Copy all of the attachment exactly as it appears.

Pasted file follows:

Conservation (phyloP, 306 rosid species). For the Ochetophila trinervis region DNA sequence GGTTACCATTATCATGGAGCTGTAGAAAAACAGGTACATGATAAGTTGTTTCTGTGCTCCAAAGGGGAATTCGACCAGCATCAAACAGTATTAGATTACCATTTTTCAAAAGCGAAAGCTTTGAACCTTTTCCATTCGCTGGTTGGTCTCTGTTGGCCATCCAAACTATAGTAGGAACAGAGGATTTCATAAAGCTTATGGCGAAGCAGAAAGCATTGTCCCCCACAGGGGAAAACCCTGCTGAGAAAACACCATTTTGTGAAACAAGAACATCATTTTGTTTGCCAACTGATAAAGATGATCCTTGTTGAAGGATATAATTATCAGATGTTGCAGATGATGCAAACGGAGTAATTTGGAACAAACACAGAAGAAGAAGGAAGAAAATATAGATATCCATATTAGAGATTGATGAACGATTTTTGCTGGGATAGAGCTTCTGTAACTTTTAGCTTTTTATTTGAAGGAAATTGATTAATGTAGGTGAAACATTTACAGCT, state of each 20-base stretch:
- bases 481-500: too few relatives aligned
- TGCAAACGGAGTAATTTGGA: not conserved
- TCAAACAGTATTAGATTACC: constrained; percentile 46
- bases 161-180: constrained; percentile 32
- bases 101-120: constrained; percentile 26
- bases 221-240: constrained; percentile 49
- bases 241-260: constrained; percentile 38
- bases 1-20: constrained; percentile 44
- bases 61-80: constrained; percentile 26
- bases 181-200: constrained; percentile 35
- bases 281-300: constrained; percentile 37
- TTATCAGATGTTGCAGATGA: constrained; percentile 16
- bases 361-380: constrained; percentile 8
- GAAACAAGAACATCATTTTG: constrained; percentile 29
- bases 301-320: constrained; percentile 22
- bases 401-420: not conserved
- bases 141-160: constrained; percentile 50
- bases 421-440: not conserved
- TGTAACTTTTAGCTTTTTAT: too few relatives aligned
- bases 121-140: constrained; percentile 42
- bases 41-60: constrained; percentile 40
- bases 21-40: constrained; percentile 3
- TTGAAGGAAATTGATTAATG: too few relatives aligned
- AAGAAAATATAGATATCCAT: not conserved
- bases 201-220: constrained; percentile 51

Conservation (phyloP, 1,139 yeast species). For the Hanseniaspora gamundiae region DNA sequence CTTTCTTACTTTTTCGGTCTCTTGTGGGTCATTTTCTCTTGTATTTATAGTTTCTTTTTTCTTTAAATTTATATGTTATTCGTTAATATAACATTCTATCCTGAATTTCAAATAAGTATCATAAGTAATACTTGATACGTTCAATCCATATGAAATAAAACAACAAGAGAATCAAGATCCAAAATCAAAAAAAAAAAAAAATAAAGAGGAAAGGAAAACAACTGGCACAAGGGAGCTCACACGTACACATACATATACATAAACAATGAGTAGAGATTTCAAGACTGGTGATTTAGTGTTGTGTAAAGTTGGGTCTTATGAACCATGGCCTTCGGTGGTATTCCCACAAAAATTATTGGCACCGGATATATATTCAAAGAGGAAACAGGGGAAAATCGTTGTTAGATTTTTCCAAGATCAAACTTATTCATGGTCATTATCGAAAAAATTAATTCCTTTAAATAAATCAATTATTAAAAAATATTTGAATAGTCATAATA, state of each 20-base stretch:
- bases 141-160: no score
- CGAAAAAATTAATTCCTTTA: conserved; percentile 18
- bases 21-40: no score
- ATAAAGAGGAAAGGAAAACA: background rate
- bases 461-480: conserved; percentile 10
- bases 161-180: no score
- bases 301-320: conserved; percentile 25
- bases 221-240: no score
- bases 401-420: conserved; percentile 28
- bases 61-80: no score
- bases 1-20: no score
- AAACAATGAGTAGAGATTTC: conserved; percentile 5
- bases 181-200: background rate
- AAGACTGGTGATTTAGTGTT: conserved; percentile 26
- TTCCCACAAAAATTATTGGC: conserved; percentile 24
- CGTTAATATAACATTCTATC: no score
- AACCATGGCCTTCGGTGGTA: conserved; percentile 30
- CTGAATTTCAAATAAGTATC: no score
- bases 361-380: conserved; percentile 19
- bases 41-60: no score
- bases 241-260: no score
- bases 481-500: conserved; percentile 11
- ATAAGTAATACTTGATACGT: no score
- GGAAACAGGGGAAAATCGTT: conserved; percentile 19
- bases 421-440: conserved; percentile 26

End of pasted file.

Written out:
Conservation (phyloP, 306 rosid species). For the Ochetophila trinervis region DNA sequence GGTTACCATTATCATGGAGCTGTAGAAAAACAGGTACATGATAAGTTGTTTCTGTGCTCCAAAGGGGAATTCGACCAGCATCAAACAGTATTAGATTACCATTTTTCAAAAGCGAAAGCTTTGAACCTTTTCCATTCGCTGGTTGGTCTCTGTTGGCCATCCAAACTATAGTAGGAACAGAGGATTTCATAAAGCTTATGGCGAAGCAGAAAGCATTGTCCCCCACAGGGGAAAACCCTGCTGAGAAAACACCATTTTGTGAAACAAGAACATCATTTTGTTTGCCAACTGATAAAGATGATCCTTGTTGAAGGATATAATTATCAGATGTTGCAGATGATGCAAACGGAGTAATTTGGAACAAACACAGAAGAAGAAGGAAGAAAATATAGATATCCATATTAGAGATTGATGAACGATTTTTGCTGGGATAGAGCTTCTGTAACTTTTAGCTTTTTATTTGAAGGAAATTGATTAATGTAGGTGAAACATTTACAGCT, state of each 20-base stretch:
- bases 481-500: too few relatives aligned
- TGCAAACGGAGTAATTTGGA: not conserved
- TCAAACAGTATTAGATTACC: constrained; percentile 46
- bases 161-180: constrained; percentile 32
- bases 101-120: constrained; percentile 26
- bases 221-240: constrained; percentile 49
- bases 241-260: constrained; percentile 38
- bases 1-20: constrained; percentile 44
- bases 61-80: constrained; percentile 26
- bases 181-200: constrained; percentile 35
- bases 281-300: constrained; percentile 37
- TTATCAGATGTTGCAGATGA: constrained; percentile 16
- bases 361-380: constrained; percentile 8
- GAAACAAGAACATCATTTTG: constrained; percentile 29
- bases 301-320: constrained; percentile 22
- bases 401-420: not conserved
- bases 141-160: constrained; percentile 50
- bases 421-440: not conserved
- TGTAACTTTTAGCTTTTTAT: too few relatives aligned
- bases 121-140: constrained; percentile 42
- bases 41-60: constrained; percentile 40
- bases 21-40: constrained; percentile 3
- TTGAAGGAAATTGATTAATG: too few relatives aligned
- AAGAAAATATAGATATCCAT: not conserved
- bases 201-220: constrained; percentile 51

Conservation (phyloP, 1,139 yeast species). For the Hanseniaspora gamundiae region DNA sequence CTTTCTTACTTTTTCGGTCTCTTGTGGGTCATTTTCTCTTGTATTTATAGTTTCTTTTTTCTTTAAATTTATATGTTATTCGTTAATATAACATTCTATCCTGAATTTCAAATAAGTATCATAAGTAATACTTGATACGTTCAATCCATATGAAATAAAACAACAAGAGAATCAAGATCCAAAATCAAAAAAAAAAAAAAATAAAGAGGAAAGGAAAACAACTGGCACAAGGGAGCTCACACGTACACATACATATACATAAACAATGAGTAGAGATTTCAAGACTGGTGATTTAGTGTTGTGTAAAGTTGGGTCTTATGAACCATGGCCTTCGGTGGTATTCCCACAAAAATTATTGGCACCGGATATATATTCAAAGAGGAAACAGGGGAAAATCGTTGTTAGATTTTTCCAAGATCAAACTTATTCATGGTCATTATCGAAAAAATTAATTCCTTTAAATAAATCAATTATTAAAAAATATTTGAATAGTCATAATA, state of each 20-base stretch:
- bases 141-160: no score
- CGAAAAAATTAATTCCTTTA: conserved; percentile 18
- bases 21-40: no score
- ATAAAGAGGAAAGGAAAACA: background rate
- bases 461-480: conserved; percentile 10
- bases 161-180: no score
- bases 301-320: conserved; percentile 25
- bases 221-240: no score
- bases 401-420: conserved; percentile 28
- bases 61-80: no score
- bases 1-20: no score
- AAACAATGAGTAGAGATTTC: conserved; percentile 5
- bases 181-200: background rate
- AAGACTGGTGATTTAGTGTT: conserved; percentile 26
- TTCCCACAAAAATTATTGGC: conserved; percentile 24
- CGTTAATATAACATTCTATC: no score
- AACCATGGCCTTCGGTGGTA: conserved; percentile 30
- CTGAATTTCAAATAAGTATC: no score
- bases 361-380: conserved; percentile 19
- bases 41-60: no score
- bases 241-260: no score
- bases 481-500: conserved; percentile 11
- ATAAGTAATACTTGATACGT: no score
- GGAAACAGGGGAAAATCGTT: conserved; percentile 19
- bases 421-440: conserved; percentile 26